Estimating Abdominal Adipose Tissue with DXA and Anthropometry

Authors

  • Alison M. Hill,

    Corresponding author
    1. ATN Centre for Metabolic Fitness & Nutritional Physiology Research Centre, University of South Australia, Adelaide, Australia
    2. Discipline of Physiology, University of Adelaide, Adelaide, Australia.
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  • Joe LaForgia,

    1. ATN Centre for Metabolic Fitness & Nutritional Physiology Research Centre, University of South Australia, Adelaide, Australia
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  • Alison M. Coates,

    1. ATN Centre for Metabolic Fitness & Nutritional Physiology Research Centre, University of South Australia, Adelaide, Australia
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  • Jonathan D. Buckley,

    1. ATN Centre for Metabolic Fitness & Nutritional Physiology Research Centre, University of South Australia, Adelaide, Australia
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  • Peter R.C. Howe

    1. ATN Centre for Metabolic Fitness & Nutritional Physiology Research Centre, University of South Australia, Adelaide, Australia
    2. Discipline of Physiology, University of Adelaide, Adelaide, Australia.
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Nutritional Physiology Research Centre, University of South Australia, Adelaide, South Australia 5005, Australia. E-mail: alison.hill@adelaide.edu.au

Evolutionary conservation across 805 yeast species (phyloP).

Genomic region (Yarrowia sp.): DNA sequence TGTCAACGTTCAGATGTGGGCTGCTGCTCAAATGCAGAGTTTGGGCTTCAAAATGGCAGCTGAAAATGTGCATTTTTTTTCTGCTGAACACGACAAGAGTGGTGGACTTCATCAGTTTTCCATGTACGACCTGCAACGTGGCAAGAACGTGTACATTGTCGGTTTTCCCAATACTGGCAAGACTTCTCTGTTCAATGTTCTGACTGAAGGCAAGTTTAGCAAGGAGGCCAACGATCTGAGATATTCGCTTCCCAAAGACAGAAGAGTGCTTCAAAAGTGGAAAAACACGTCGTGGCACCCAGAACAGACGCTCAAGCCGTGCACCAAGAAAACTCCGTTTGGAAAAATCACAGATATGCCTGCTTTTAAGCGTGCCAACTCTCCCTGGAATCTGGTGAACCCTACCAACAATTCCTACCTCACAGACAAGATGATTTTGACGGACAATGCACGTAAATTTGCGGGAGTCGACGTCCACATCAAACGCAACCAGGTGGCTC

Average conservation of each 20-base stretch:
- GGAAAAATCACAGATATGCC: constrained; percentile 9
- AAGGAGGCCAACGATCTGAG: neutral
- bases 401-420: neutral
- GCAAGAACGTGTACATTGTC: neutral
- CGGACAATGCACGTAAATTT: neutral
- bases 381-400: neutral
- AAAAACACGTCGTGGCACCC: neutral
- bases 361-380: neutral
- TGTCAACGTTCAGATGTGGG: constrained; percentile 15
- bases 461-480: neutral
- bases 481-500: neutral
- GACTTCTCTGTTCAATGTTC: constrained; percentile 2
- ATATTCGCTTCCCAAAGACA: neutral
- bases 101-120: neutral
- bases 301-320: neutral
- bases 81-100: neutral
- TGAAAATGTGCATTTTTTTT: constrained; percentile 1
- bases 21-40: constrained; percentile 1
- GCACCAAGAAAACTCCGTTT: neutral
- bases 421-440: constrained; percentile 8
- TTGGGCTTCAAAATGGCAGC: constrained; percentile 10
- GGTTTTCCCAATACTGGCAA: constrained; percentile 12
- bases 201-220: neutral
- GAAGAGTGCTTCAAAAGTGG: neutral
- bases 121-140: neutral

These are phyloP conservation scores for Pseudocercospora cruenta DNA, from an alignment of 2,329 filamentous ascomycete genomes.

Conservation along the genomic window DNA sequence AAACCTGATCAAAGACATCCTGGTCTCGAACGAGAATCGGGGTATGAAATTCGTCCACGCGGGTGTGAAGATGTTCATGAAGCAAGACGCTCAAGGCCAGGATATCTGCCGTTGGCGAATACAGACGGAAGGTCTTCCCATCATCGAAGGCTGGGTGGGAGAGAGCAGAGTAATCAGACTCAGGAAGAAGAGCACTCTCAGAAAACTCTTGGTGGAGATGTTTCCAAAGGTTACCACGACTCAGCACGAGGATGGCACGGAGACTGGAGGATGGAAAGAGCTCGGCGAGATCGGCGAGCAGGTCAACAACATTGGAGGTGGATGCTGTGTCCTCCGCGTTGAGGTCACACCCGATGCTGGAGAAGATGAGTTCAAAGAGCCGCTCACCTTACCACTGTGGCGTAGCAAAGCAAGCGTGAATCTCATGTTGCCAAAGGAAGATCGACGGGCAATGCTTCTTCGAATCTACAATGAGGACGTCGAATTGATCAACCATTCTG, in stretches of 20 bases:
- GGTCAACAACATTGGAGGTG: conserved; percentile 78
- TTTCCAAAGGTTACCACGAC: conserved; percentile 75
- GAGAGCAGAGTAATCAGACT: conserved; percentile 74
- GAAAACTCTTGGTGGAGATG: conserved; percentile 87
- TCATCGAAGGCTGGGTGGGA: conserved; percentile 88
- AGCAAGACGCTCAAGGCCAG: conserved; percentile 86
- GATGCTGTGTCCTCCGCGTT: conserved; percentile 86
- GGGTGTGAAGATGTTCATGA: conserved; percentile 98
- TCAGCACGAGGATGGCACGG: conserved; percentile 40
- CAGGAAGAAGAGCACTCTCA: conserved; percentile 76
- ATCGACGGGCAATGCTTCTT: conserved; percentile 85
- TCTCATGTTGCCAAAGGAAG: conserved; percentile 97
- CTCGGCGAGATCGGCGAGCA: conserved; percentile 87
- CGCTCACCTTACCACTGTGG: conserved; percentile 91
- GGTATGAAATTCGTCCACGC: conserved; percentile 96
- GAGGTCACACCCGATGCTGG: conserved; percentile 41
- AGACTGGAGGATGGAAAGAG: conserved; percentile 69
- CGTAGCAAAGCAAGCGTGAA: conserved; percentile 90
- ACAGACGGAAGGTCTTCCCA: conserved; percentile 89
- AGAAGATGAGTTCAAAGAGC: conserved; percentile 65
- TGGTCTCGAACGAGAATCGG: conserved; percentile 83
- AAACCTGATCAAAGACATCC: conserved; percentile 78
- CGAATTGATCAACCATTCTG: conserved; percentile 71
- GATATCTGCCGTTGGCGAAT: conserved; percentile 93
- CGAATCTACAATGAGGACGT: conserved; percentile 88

Abstract

Objective: To identify an anatomically defined region of interest (ROI) from DXA assessment of body composition that when combined with anthropometry can be used to accurately predict intra-abdominal adipose tissue (IAAT) in overweight/obese individuals.

Research Methods and Procedures: Forty-one postmenopausal women (age, 49 to 66 years; BMI, 26 to 37 kg/m2) underwent anthropometric and body composition assessments. ROI were defined as quadrilateral boxes extending 5 or 10 cm above the iliac crest and laterally to the edges of the abdominal soft tissue. A single-slice computed tomography (CT) scan was measured at the L3 to L4 intervertebral space, and abdominal skinfolds were taken.

Results: Forward step-wise regression revealed the best predictor model of IAAT area measured by CT (r2 = 0.68, standard error of estimate = 17%) to be: IAAT area (centimeters squared) = 51.844 + DXA 10-cm ROI (grams) (0.031) + abdominal skinfold (millimeters) (1.342). Interobserver reliability for fat mass (r = 0.994; coefficient of variation, 2.60%) and lean mass (r = 0.986, coefficient of variation, 2.67%) in the DXA 10-cm ROI was excellent.

Discussion: This study has identified a DXA ROI that can be reliably measured using prominent anatomical landmarks, in this case, the iliac crest. Using this ROI, combined with an abdominal skinfold measurement, we have derived an equation to predict IAAT in overweight/obese postmenopausal women. This approach offers a simpler, safer, and more cost-effective method than CT for assessing the efficacy of lifestyle interventions aimed at reducing IAAT. However, this warrants further investigation and validation with an independent cohort.

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